As to the first part of the amendment, we had a lengthy debate on the matter earlier today. The Government put forward the view that night access was comparable to day access and that no general restrictions should apply to night access which do not apply to day access. The debate covered a whole range of issues about night access, including the safety of
The issue raised in subsection (2) is an interesting and worthwhile one. I am grateful to the noble Lord, Lord Roberts, for raising it. My noble friend Lord Hardy put it very well when he called for a code of conduct. Government Amendment No. 104 provides exactly that. It places a duty on the countryside bodies to issue a code of conduct and take other steps to provide information. We would expect the code of conduct to give guidance on safety issues, including safety at night.
Baroness Miller of Chilthorne Domer: My Lords, I hesitate to interrupt the Minister. But, given all the comments to which the Liberal Democrat Benches have been subjected, does the noble Lord agree that the amendment was brought forward by the Government in response to the amendment that we tabled in Committee?
Lord McIntosh of Haringey: Yes, my Lords. This is a listening Government. There are occasions when we listen to Conservatives too! However, we consider that the issue of night access generally has been adequately aired.
We support the thrust behind the second part of Amendment No. 30. Government Amendment No. 104 gives effect to that. On that basis, I hope that the noble Lord, Lord Roberts, will see fit to withdraw the amendment.
Lord Roberts of Conwy: My Lords, I am grateful to the Minister for that helpful and gracious reply. I am also grateful to all those who have taken part in this interesting debate. I am glad that the noble Lord fully appreciates the thrust of subsection (2) of Amendment No. 30. It may be that when we come to discuss Amendment No. 104 he will be able to cast even more light on what he hopes the guidelines will contain.
Lord McIntosh of Haringey: My Lords, I would not wish to be misunderstood. The guidelines will cover safety at night. I am not saying that they will cover the provision of information in individual cases, as provided by subsection (2) of Amendment No. 30.
Lord Roberts of Conwy: My Lords, the Government have been known to respond to various arguments that have been put forward. Clearly, my new clause has certainly been considered by the Government. They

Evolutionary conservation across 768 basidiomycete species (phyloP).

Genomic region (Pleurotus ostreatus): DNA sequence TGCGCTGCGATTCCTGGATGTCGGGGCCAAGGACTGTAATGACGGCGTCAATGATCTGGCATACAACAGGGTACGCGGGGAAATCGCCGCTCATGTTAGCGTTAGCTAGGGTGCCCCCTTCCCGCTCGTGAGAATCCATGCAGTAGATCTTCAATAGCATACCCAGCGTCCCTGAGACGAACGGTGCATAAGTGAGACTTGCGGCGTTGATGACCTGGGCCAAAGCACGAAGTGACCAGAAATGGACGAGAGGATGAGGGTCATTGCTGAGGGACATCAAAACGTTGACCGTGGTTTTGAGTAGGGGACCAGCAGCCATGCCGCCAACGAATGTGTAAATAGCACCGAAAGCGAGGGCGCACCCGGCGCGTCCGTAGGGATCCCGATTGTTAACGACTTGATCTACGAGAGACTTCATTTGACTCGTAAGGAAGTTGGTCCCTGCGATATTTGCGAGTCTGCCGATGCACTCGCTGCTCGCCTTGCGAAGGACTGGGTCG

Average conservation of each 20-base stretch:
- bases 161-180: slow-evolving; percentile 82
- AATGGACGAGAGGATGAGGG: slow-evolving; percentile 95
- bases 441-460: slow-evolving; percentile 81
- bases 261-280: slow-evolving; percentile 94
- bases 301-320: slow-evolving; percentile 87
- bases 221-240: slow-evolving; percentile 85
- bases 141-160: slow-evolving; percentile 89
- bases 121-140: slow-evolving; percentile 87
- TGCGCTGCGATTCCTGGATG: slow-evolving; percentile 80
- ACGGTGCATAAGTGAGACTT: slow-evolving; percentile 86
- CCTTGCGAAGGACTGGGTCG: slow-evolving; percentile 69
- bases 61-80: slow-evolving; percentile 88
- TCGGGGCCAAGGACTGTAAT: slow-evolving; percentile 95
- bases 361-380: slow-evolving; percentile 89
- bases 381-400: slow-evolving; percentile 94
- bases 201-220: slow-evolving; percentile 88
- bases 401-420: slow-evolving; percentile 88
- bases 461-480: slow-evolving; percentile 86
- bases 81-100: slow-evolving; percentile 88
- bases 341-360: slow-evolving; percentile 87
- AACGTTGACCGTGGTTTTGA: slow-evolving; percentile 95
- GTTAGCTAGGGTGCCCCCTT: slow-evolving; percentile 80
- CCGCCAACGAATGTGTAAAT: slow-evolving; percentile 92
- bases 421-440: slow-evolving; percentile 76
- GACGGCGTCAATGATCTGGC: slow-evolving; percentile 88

Amendment No. 31, together with Amendments Nos. 44 and 48, makes minor drafting changes to ensure that Schedule 1 is consistent with the words in Clause 2(1) which deals with the loss of right of access. Government Amendment No. 33 relates to the feeding of livestock and adds that to the list of restricted activities set out in Schedule 2. We consider the amendment superior to Amendment No. 38, which deals with broadly the same subject.
I shall need to spend a little more time on Amendments Nos. 148 and 149. They relate to a recommendation made by the Select Committee on Delegated Powers and Deregulation, which made a number of recommendations relating to three areas covered in Part I of the Bill: the general restrictions in Schedule 2; the restrictions on dogs in the same schedule; and the use of the discretionary closure power in Clause 21. These amendments deal only with the first of these; namely, the general restrictions.
The Select Committee was concerned that the power to vary Schedule 2 general restrictions could be used to remove restricted activities which could alter the balance of the Bill against the landowner. The committee accordingly recommended as its preferred option that the power should be deleted. We have considered this recommendation very carefully. On balance, we consider that the power to vary the restricted activities is a useful and important one. It will enable activities which have been overlooked or leisure pursuits which become popular at a later date to be added to the list. That said, we agree with the Select Committee that the power should be used sparingly. We have proposed therefore the Select Committee's alternative recommendation; namely, that such matters should be subject to affirmative